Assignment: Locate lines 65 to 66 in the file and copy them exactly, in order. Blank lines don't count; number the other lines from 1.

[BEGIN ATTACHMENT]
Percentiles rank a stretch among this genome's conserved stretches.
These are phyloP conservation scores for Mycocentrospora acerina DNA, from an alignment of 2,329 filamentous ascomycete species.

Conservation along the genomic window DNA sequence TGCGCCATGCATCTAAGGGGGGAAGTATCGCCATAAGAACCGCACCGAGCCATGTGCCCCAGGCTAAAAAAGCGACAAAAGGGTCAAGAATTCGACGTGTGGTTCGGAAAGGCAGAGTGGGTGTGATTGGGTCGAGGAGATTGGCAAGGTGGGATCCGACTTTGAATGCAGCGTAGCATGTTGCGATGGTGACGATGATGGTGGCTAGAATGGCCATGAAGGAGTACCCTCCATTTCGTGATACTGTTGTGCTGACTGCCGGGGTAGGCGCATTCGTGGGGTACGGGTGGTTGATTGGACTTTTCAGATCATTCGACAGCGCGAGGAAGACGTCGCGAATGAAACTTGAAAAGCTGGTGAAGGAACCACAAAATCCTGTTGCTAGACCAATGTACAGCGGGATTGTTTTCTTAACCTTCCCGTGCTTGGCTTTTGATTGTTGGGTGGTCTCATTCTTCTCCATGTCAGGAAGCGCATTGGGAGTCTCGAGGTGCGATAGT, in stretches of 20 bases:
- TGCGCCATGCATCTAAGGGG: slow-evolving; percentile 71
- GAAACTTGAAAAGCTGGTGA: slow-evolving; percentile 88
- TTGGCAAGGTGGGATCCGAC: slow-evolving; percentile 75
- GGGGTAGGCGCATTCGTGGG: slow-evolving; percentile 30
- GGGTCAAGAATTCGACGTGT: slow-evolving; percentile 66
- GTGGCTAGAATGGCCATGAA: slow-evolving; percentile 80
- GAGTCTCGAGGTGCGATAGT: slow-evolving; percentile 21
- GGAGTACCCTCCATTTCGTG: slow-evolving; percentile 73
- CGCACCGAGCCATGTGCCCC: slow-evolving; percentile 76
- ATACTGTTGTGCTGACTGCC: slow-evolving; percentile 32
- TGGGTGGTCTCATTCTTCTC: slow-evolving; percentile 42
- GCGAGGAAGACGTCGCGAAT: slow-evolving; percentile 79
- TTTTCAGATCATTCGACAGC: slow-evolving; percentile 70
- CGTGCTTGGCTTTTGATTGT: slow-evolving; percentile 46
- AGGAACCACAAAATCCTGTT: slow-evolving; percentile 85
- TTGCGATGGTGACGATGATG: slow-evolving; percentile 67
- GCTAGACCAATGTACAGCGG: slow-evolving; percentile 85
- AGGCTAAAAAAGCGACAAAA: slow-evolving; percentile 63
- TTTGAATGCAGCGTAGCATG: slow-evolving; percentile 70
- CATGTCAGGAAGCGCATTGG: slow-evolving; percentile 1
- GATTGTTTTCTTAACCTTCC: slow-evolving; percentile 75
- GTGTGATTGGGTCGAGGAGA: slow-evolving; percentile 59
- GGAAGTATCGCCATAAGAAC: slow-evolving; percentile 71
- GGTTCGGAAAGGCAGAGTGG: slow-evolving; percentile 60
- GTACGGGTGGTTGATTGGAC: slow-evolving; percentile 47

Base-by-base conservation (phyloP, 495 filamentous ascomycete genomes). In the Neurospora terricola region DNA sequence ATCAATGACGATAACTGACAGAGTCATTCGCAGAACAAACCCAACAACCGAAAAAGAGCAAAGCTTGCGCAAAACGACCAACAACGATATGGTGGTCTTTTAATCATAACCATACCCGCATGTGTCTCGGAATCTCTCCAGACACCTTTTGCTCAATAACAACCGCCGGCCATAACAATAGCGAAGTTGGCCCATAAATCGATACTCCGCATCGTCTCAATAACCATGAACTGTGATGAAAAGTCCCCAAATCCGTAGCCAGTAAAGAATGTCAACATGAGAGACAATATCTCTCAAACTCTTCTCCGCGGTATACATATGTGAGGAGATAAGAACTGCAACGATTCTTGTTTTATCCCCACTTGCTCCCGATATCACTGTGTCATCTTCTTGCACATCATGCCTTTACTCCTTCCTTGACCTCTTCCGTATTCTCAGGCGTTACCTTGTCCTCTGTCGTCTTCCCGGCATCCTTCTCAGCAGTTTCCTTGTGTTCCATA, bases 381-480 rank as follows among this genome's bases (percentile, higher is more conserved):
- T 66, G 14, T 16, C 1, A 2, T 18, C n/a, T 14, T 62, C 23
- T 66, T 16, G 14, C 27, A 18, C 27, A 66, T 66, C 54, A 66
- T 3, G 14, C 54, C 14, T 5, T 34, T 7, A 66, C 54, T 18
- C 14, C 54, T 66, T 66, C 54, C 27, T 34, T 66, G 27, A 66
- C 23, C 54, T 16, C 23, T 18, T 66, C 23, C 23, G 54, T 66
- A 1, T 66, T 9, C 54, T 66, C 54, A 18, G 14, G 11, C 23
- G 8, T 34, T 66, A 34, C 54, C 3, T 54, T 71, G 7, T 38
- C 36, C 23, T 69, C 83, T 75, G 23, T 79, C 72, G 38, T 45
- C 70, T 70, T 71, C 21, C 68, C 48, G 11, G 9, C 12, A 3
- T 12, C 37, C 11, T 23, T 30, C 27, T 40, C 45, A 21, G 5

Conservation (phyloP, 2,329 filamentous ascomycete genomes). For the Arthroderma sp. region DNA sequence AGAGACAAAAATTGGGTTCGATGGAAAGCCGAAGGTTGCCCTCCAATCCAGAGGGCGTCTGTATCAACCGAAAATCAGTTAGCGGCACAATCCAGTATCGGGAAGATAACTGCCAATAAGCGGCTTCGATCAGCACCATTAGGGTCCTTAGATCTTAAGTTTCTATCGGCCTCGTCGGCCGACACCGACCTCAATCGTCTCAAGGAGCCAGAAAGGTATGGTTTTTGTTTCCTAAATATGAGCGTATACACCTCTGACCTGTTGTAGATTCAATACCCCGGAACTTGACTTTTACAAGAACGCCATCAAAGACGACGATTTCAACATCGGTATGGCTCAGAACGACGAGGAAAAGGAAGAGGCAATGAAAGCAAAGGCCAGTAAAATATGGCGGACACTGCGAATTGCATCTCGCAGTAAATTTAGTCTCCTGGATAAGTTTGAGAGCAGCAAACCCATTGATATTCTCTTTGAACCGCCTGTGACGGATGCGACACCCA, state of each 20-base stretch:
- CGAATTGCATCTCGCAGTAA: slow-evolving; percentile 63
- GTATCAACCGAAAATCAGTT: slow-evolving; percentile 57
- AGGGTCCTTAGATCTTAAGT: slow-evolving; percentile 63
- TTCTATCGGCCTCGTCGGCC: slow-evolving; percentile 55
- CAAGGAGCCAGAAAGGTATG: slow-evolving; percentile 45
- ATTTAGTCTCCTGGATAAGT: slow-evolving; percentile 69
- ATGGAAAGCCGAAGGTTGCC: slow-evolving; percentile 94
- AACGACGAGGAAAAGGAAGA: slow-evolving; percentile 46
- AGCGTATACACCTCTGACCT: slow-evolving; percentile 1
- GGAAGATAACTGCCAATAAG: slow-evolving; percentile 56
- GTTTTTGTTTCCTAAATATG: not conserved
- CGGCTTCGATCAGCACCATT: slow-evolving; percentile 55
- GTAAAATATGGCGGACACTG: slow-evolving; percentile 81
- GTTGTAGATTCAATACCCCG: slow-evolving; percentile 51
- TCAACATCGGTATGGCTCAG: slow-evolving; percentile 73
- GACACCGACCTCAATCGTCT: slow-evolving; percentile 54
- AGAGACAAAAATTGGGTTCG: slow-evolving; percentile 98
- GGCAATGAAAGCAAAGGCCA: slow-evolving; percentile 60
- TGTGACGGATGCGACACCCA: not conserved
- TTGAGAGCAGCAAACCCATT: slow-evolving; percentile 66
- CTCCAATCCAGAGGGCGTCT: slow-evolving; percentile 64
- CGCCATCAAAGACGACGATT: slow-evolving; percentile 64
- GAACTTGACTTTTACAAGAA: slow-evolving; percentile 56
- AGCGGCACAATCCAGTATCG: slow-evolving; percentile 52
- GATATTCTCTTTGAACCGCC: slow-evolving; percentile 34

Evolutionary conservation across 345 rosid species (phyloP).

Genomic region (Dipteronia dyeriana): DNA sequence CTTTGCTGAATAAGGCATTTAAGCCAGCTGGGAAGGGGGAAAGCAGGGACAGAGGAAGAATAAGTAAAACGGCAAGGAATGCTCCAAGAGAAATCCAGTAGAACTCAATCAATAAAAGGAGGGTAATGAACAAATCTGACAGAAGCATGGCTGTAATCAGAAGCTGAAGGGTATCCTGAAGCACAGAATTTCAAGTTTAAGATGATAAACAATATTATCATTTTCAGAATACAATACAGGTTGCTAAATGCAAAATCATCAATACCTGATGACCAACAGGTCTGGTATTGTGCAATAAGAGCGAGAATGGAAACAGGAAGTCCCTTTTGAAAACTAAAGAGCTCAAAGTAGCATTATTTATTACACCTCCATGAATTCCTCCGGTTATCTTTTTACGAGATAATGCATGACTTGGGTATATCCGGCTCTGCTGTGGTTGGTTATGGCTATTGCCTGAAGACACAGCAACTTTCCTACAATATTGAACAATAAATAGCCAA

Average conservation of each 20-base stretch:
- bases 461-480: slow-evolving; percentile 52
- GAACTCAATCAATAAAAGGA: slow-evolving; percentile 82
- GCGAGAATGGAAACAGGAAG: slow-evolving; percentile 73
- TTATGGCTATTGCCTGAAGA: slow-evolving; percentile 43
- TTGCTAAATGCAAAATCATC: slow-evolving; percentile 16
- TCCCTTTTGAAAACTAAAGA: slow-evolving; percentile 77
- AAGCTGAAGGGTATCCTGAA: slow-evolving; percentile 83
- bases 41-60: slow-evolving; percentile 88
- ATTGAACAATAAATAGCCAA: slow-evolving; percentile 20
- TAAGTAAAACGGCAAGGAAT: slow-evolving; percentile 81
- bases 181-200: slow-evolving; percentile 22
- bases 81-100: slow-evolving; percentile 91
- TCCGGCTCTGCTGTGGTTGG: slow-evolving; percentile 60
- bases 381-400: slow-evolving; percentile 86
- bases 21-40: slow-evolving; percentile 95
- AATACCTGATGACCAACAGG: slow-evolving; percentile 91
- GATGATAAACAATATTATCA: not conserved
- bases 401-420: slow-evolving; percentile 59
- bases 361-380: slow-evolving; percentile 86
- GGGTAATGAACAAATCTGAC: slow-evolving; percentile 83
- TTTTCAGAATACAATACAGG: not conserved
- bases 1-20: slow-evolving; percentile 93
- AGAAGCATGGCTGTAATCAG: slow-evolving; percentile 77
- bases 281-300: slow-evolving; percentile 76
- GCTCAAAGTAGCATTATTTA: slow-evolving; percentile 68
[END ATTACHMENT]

- GATATTCTCTTTGAACCGCC: slow-evolving; percentile 34

Evolutionary conservation across 345 rosid species (phyloP).